In a letter written to a friend in February of 1985, I wrote: “The Old Testament, as you say, is not so inspirational in comparison to the New. I still get depressed at times, and I suspect all human beings do; and when I’m down, the ‘blood and guts’ seem to stand prominent as I read it. But during the many good times, I realize that much (if not all) of the actual events of the Old Testament are comparable with the spiritual events in our lives today. As the New Testament says, the Old is an ‘ensample.’ Some parts of it are obviously wonderful: Moses’ leading the people out of Egypt to the Promised Land is an ensample of Christ leading the people out of sin to His kingdom. Joseph’s symbolic death and very real persecution followed by his acquired power in Egypt and the saving of his family is an ensample of Christ’s persecution, death and resurrection, and His going to make a way for us and to prepare a place for us--His suffering that we might be saved. And of course David’s Psalms are an ensample for us in how we should always share a relationship with God, even during our frustration, misery, anger, and fear…and during our joy. In reading straight through the Old Testament, I never grasped the many messages that I now do by trudging through it. Now the names are much better remembered, and when they turn up again after some chapters, I now can see why things happened to certain O.T. people and individuals that I never before understood. Times come when I simply don’t want to be encouraged or inspired, and the whole thing becomes a boring job. And I can dig up enough questions regarding things written in the Old Testament to baffle most modern preachers. I still get depressed and oftentimes even skeptical and full of doubt. But, by God’s grace, I know that it will all come out in the wash. Yet the process can sometimes be painful, I’ve found.”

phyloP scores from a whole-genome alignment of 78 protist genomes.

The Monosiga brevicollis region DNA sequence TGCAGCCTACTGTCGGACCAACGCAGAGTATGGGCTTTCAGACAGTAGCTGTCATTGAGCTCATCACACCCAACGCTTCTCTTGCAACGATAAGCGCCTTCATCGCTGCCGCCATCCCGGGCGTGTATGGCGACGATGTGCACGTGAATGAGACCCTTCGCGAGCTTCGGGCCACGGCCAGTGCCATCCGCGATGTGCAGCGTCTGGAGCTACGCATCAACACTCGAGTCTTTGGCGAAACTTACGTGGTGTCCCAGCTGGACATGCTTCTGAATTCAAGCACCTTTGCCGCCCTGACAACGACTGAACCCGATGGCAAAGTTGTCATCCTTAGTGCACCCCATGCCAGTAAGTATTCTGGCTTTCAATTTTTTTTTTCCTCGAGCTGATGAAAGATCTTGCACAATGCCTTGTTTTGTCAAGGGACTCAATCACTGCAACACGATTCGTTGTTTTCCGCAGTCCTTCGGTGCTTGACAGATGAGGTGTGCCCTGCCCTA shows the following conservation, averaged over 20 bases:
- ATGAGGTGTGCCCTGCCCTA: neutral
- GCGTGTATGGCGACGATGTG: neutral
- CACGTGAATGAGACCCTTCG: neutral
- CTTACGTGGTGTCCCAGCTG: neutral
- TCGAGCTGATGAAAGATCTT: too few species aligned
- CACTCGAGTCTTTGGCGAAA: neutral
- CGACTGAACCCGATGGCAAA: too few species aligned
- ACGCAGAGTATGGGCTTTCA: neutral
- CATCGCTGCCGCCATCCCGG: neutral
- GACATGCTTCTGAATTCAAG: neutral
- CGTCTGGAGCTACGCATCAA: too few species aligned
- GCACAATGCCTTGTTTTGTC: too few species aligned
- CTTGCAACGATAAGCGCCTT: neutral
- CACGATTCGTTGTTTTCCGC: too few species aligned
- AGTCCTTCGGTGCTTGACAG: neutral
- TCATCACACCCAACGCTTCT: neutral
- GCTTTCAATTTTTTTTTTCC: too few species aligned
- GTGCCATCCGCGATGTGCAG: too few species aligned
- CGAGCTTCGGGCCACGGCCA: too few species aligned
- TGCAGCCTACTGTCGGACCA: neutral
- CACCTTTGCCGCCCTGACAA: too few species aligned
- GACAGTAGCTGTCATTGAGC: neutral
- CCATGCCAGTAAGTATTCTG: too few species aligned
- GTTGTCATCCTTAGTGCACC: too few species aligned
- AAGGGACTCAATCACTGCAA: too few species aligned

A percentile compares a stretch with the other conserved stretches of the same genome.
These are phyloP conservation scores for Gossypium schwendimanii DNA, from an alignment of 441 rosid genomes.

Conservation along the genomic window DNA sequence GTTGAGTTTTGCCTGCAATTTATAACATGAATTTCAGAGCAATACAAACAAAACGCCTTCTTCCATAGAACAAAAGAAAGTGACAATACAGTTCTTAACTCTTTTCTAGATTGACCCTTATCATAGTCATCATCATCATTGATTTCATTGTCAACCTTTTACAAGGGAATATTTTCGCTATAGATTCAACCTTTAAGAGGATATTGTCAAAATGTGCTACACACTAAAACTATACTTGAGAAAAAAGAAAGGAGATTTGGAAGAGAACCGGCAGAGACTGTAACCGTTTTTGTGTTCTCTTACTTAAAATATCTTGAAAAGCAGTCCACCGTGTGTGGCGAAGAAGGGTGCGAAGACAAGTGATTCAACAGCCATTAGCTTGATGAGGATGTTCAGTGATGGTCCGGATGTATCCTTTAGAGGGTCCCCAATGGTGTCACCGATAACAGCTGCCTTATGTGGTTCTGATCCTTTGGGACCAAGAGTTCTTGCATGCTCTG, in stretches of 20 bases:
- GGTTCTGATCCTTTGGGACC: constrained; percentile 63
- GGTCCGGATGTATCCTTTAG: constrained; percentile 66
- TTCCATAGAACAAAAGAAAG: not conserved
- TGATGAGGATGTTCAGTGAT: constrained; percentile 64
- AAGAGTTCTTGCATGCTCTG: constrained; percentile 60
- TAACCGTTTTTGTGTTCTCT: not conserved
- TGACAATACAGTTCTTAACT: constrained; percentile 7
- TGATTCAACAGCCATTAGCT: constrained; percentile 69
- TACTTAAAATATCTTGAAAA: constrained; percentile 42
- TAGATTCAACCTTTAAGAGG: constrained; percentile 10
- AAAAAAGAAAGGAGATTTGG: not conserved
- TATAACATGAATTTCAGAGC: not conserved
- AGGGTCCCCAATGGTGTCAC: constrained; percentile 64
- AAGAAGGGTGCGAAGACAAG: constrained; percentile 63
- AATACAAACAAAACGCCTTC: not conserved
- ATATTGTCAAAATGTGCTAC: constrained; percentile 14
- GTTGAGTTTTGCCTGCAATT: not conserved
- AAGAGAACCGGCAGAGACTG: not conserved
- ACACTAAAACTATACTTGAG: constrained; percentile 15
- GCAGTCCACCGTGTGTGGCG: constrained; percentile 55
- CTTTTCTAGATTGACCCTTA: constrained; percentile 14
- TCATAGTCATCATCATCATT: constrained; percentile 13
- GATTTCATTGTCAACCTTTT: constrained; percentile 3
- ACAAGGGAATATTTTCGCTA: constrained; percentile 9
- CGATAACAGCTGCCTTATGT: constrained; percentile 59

The Holy Bible: New Life Version was published in 1986 by Christian Literature International, in several formats, including leather-bound. My name is not in it. Gleason told me initially that I wouldn’t want my name in it, because then people would be coming at me wanting to know my educational background for this work, and all I have is a two-year Associate of Arts and Sciences degree. Gleason pointed out that a theologian or other highly educated person would have a much more difficult time trying to put the Old Testament in an 850-word vocabulary because he would get too bogged down in the wording. So, Gleason told me that, if anyone were to ask, he would say that “a team” did the New Life translation.

Christian Literature International has now sold the rights of The Holy Bible: New Life Version to Barbour Publishing, and you can buy it through Amazon.
By the way, Micki joined the Catholic Church in 1984. I joined the Catholic Church in 1989.  Since then, depression has been very, very rare.
To read the New Life Version online, click here.

For the complete contents of the Butter Rum Cartoon, click here.


  1. I sold more than a few copies of your tarantula book between 1986-1990. Little did I know then, I would later be working with the author, today... What are the chances of a teenage kid working at a pet store in Midlothian, Illinois, meeting the author of a popular 'how-to' pet book residing from Washington, in Missouri, working at the same post office, 20 years later...?? That's pretty trippy... don'tcha think?? I will comment more on the rest of the story later this week.

    1. Hey, no fair! You never commented more on the rest of the story, and I still don't know who you are! Please tell me.

  2. I wish I had a vocabulary like yours. Because the only word I can use to describe you is.....AMAZING! And that only scratches the surface of many other adjectives that would probably better express my admiration and my love for you Dale.
    -Linda (sister)